· Sustained growth undermined by firms’ inability and reluctance to invest in innovation and skills, or utilise available support packages
· Makes recommendations to foster culture of ‘commonplace’ competitive business practices
· Urges Government-led, cross-party initiative to agree stable fiscal framework to promote investment confidence
· Calls for BIS to restructure internally and work more closely with trade associations
· Proposals for new business support pilots and expanded MAS remit
· Report result of cross-party inquiry by All-Party Parliamentary Manufacturing Group (APMG)
A new report published tomorrow (Wed 27th November) will warn that UK manufacturing is being prevented from becoming ‘wholly competitive’ by a national industrial culture that discourages companies from investing in vital long-term business drivers such as skills development and technological innovation.
The report, published by the All-Party Parliamentary Manufacturing Group (APMG), highlights many firms’ reluctance to engage with available support packages and business development programmes as further evidence of manufacturing businesses disinclination to seek advice and collaborate in order to grow.
The report is the product of a six-month inquiry by the APMG, chaired by Conservative MP Chris White and Labour’s Jonathan Reynolds MP.
The report calls on government to not only do more to create and foster a pro-investment culture in UK manufacturing, but to also restructure key interactions between manufacturing businesses and policymakers and take steps to build competitive business practices into manufacturers’ strategic thinking.
In particular, the report urges the Government to lead a cross-party initiative, in consultation with industry, to establish a ten-year fiscal framework designed to encourage manufacturing businesses to adopt more ambitious growth strategies based on longer-term investment. Crucially, the report calls on all political parties to honour the framework regardless of the outcome of the next general election.
The report further calls for the Department for Business Innovation and Skills to radically restructure its civil service manufacturing team, with vertical teams to better mirror and support supply chain sectors and ensure growth and stability of OEMs, with horizontal teams focused on size of company, rather than sector.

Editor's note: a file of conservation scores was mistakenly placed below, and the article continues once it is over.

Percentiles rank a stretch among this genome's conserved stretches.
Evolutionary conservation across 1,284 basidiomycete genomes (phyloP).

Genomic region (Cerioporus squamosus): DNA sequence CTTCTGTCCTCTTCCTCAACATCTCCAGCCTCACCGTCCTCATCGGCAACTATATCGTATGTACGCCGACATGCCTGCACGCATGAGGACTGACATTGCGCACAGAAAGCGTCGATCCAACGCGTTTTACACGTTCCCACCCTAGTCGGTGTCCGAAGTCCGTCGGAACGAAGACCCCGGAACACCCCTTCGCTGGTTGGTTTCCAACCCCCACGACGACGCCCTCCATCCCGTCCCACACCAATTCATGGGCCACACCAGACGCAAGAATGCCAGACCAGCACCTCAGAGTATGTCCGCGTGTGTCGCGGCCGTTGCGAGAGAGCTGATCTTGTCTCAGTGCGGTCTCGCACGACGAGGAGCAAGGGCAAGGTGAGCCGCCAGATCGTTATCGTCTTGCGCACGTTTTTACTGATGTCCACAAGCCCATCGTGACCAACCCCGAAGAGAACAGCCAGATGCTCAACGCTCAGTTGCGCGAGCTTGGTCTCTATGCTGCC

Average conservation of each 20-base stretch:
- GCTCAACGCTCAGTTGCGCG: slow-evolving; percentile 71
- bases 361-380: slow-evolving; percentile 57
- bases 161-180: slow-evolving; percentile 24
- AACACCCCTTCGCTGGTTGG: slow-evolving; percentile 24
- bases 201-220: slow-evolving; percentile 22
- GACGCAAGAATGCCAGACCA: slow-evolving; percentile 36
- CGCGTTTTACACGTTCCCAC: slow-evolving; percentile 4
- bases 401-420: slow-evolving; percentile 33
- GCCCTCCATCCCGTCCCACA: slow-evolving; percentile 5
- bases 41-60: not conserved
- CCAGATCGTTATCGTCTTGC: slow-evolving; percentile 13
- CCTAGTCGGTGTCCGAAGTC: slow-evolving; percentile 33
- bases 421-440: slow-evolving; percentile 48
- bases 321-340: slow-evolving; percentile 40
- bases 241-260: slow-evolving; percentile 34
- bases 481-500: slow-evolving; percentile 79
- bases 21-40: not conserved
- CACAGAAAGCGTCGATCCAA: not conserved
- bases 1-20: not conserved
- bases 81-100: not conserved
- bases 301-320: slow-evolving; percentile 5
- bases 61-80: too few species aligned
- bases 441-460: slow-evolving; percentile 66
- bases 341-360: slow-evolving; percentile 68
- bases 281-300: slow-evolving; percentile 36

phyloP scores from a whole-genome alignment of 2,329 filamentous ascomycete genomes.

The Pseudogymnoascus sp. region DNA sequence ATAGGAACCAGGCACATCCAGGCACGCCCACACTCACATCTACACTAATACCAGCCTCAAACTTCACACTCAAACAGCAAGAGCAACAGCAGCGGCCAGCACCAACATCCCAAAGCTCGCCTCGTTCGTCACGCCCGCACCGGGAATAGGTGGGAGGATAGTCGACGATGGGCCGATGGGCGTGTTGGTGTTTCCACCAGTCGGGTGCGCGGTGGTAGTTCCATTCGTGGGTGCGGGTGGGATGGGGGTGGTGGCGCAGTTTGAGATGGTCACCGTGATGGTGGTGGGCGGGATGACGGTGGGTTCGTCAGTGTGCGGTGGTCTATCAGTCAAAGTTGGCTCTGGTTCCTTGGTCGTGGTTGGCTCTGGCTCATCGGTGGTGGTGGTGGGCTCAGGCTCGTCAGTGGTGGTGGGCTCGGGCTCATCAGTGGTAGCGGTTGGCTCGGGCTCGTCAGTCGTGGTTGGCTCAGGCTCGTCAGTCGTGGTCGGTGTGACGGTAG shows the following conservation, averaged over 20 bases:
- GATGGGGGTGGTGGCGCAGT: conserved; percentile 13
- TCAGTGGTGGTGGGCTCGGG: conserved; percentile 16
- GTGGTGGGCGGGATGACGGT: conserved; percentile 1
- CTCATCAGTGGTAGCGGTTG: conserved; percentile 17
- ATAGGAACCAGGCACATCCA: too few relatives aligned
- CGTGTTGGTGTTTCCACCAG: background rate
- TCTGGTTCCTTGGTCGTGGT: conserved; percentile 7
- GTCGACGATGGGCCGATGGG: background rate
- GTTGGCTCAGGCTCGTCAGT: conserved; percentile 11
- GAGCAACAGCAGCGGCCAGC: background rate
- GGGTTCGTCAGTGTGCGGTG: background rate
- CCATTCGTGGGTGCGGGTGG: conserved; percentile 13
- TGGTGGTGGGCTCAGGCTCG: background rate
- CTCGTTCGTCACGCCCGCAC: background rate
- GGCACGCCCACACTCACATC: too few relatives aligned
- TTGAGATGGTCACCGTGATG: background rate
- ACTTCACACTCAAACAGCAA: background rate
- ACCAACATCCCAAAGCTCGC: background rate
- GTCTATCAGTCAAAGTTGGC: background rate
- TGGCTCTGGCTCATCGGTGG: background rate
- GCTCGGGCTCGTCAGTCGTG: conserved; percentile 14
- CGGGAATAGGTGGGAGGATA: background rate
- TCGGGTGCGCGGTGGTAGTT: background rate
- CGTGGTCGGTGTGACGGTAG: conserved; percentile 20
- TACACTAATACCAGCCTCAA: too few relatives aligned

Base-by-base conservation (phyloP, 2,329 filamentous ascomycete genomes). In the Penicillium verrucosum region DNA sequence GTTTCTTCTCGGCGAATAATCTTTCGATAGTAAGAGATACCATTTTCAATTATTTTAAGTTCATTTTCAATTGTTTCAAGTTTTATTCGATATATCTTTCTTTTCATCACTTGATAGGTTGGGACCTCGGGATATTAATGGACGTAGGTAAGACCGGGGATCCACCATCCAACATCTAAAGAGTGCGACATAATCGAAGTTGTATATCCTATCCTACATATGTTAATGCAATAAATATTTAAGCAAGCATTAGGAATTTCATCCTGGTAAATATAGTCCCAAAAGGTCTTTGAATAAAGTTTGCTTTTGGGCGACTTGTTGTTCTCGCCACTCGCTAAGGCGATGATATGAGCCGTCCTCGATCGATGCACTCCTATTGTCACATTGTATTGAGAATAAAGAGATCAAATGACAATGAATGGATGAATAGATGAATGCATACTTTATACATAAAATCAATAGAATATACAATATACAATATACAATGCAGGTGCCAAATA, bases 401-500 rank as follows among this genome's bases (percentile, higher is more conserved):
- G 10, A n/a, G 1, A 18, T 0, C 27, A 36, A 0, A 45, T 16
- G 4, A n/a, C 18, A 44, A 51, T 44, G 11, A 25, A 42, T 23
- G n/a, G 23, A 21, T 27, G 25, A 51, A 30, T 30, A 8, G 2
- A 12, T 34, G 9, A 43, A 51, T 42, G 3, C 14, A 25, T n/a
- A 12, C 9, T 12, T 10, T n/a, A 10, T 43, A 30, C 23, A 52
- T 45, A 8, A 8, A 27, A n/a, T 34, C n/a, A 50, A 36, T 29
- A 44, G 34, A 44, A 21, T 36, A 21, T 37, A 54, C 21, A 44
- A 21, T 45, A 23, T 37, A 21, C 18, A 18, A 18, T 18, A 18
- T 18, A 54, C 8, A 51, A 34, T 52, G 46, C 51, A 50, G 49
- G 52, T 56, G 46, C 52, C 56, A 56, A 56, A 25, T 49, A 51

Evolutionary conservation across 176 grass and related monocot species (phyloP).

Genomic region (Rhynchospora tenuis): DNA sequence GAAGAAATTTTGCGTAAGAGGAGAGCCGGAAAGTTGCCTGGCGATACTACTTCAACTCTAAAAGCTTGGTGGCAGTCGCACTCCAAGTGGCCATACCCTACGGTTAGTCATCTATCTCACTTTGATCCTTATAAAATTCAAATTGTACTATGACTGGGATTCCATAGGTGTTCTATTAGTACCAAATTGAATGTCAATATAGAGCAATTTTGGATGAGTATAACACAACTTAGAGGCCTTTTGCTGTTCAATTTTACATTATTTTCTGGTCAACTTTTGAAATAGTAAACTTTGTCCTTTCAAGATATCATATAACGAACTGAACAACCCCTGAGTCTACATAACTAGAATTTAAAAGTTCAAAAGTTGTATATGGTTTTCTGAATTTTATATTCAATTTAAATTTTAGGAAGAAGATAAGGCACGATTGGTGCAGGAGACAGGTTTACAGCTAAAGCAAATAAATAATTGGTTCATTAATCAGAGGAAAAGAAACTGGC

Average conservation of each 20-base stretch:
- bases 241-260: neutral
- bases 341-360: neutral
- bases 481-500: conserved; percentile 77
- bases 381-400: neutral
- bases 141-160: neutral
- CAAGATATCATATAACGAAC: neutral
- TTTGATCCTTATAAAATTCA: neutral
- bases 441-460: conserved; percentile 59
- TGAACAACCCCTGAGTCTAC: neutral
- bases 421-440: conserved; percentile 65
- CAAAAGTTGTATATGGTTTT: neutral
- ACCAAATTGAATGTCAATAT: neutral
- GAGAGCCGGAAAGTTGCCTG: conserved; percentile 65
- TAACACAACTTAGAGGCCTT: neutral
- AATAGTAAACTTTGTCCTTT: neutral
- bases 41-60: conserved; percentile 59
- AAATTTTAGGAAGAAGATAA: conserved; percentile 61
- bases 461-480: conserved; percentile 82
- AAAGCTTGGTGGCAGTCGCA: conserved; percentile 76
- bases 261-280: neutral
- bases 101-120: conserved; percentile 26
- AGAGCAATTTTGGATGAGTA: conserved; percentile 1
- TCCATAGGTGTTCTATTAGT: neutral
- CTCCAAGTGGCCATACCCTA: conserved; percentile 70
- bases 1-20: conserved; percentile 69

Further recommendations include:
· All parties should commit to protect funding for the TSB, EPSRC and Catapult Centres to 2020.
· The Cabinet Office should coordinate, with the Department for Business Innovation and Skills, pilot projects looking at take-up of business support policies, in advance of the full roll-out of the Business Bank.
· Government should work more closely with trade associations in the manufacturing sector, particularly those with a strong core of SME members, in the initial design of policy programmes, and subsequently in marketing programmes to their members.
· The Department for Business Innovation and Skills should collaborate with industry on a national campaign for automation, with a focus on myth-busting, making the case for automation and job creation.
· UKTI should be more targeted in its approach, and collaborate with existing bodies to promote export training where appropriate.
· The Manufacturing Advisory Service should undertake a review of its strategic management advice, and expand its remit in this area with more targeted support. It should work with organisations including business schools, trade associations and Chambers of Commerce, and partner with the Design Council and UKTI amongst others, to link strategic business advice to structural evolution of the business.
Speaking ahead of the publication of the report, inquiry co-chair Chris White MP commented:
“We know there are clear links between industrial culture and industrial competitiveness. If UK manufacturing is to be truly competitive in global markets we need a manufacturing sector brimming with outward-facing, confident businesses constantly looking to reinvest and innovate. This report lays out clear proposals for how the Government can bring about exactly that environment.”
Fellow inquiry co-chair Jonathan Reynolds also commented:
“The important question this report addresses – and the question we have asked throughout this entire inquiry process – is what more can government do to create a culture of competitiveness in which UK manufacturing businesses can grow. Recommendations within this report – around fiscal stability, business support, sector collaboration, awareness campaigning and funding protection and more – provide a map for how government can create precisely the industrial culture the UK needs to compete at the top of global manufacturing.”